Peering over his spectacles, Abdullah began recounting my life to the audience, braiding sentences in English into his speech, ignoring the sign in the courtroom dictating the use of the Malay language in court.
"Judge Teoh was only the second woman to be appointed to the Supreme Court," he said. "She has served on this Bench for the past fourteen years . . ."
Through the high, dusty windows I saw the corner of the cricket field across the road and, further away, the Selangor Club, its mock- Tudor facade reminding me of the bungalows in Cameron Highlands. The clock in the tower above the central portico chimed, its languid pulse beating through the walls of the courtroom. I turned my wrist slightly and checked the time: eleven minutes past three; the clock was, as ever, reliably out, its punctuality stolen by lightning years ago.
". . . few of us here today are aware that she was a prisoner in a Japanese internment camp when she was nineteen," said Abdullah.
The advocates murmured among themselves, observing me with heightened interest. I had never spoken of the three years I had spent in the camp to anyone. I tried not to think about it as I went about my days, and mostly I succeeded. But occasionally the memories still found their way in, through a sound I heard, a word someone uttered, or a smell I caught in the street.
"When the war ended," the chief justice continued, "Judge Teoh worked as a research clerk in the War Crimes Tribunal while waiting for admission to read law at Girton College, Cambridge. After being called to the bar, she returned to Malaya in 1949 and worked as a deputy public prosecutor for nearly two years . . ."
In the front row below me sat four elderly British advocates, their suits and ties almost as old as they. Along with a number of rubber planters and civil servants, they had chosen to stay on in Malaya after its independence, thirty years ago. These aged Englishmen had the forlorn air of pages torn from an old and forgotten book.
The chief justice cleared his throat and I looked at him. "Judge Teoh was not due to retire for another two years, so you will no doubt imagine our surprise when, only two months ago, she told us she intended to leave the Bench. Her written judgments are known for their clarity and elegant turns of phrase . . ." His words flowered, became more laudatory. I was far away in another time, thinking of Aritomo and his garden in the mountains.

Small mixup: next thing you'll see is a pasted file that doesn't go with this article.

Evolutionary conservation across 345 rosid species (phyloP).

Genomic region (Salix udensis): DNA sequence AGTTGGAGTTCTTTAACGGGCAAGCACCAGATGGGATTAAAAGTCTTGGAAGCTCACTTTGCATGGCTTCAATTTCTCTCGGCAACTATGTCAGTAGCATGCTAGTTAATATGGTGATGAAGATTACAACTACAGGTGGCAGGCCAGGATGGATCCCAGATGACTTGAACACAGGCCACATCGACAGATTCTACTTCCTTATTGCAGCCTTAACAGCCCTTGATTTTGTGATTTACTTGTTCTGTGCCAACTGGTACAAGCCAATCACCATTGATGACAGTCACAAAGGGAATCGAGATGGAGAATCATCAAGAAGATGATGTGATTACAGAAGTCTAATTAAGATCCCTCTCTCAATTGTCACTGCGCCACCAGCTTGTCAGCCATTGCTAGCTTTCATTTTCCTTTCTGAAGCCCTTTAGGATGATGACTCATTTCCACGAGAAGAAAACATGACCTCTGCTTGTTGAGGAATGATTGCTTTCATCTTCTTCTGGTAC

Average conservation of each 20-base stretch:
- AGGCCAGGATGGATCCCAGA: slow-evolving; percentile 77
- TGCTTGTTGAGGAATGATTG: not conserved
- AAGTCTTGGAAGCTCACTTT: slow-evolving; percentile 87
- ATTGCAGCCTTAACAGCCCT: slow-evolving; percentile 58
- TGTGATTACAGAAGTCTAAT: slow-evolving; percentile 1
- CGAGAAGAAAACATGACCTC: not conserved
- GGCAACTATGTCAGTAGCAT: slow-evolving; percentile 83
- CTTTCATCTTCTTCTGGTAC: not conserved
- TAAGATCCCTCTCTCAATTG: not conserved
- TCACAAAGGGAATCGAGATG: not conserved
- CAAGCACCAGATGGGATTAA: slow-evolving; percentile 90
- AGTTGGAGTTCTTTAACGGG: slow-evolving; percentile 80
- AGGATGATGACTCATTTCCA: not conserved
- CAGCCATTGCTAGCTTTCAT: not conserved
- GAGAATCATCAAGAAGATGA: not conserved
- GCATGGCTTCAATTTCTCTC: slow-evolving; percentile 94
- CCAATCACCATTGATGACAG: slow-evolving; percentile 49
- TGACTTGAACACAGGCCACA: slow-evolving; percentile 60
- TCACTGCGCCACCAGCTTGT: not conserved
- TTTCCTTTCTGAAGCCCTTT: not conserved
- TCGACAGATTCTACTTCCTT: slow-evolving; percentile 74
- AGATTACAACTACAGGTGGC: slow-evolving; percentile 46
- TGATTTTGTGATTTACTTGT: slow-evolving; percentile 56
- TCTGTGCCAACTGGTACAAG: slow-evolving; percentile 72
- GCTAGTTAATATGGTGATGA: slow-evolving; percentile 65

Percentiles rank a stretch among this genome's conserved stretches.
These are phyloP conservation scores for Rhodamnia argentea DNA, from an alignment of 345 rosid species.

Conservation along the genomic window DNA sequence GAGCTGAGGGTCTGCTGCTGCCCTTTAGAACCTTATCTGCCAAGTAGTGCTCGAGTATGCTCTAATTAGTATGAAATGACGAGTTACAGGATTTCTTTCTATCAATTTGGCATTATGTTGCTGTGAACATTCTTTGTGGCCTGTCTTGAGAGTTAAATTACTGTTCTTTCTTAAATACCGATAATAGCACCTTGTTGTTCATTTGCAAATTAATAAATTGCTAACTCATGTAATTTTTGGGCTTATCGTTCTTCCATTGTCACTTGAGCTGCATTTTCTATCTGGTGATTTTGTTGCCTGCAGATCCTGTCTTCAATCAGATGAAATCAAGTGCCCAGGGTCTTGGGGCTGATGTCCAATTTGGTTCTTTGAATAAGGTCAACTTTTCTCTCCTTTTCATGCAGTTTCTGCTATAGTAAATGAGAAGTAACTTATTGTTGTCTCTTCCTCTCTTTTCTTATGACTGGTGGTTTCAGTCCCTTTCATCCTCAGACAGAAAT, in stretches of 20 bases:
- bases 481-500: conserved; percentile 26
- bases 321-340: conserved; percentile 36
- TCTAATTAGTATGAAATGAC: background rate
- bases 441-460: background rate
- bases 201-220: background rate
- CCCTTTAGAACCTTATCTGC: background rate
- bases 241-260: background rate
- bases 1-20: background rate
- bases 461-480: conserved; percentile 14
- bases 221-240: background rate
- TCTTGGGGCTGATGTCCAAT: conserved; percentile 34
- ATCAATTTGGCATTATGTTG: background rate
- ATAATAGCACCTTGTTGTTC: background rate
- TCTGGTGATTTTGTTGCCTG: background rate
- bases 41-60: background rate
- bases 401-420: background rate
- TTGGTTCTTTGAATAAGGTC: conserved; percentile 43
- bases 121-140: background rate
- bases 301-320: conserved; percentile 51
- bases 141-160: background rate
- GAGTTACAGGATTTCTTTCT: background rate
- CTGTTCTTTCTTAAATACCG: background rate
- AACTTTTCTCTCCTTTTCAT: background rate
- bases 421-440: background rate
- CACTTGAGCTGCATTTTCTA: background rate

The speech ended. I brought my mind back to the courtroom, hoping that no one had noticed the potholes in my attention; it would not do to appear distracted at my own retirement ceremony. I gave a short, simple address to the audience and then Abdullah brought the ceremony to a close. I had invited a few well-wishers from the Bar Council, my colleagues and the senior partners in the city's larger law firms for a small reception in my chambers. A reporter asked me a few questions and took photographs. After the guests left, Azizah went around the room, gathering up the cups and the paper plates of half-eaten food.
"Take those curry puffs with you," I said, "and that box of cakes. Don't waste food."
"I know-lah. You always tell me that." She packed the food away and said, "Is there anything else you need?"
"You can go home. I'll lock up." It was what I usually said to her at the end of every court term. "And thank you, Azizah. For everything."
She shook the creases out of my black robe, hung it on the coat stand and turned to look at me. "It wasn't easy working for you all these years, Puan, but I'm glad I did." Tears gleamed in her eyes. "The lawyersyou were difficult with them, but they've always respected you. You listened to them."
"That's the duty of a judge, Azizah. To listen. So many judges seem to forget that."
Excerpted from The Garden of Evening Mists by Tan Twan Eng. Copyright © 2012 by Tan Twan Eng. Excerpted by permission of Weinstein Books. All rights reserved. No part of this excerpt may be reproduced or reprinted without permission in writing from the publisher.
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No Man's Land
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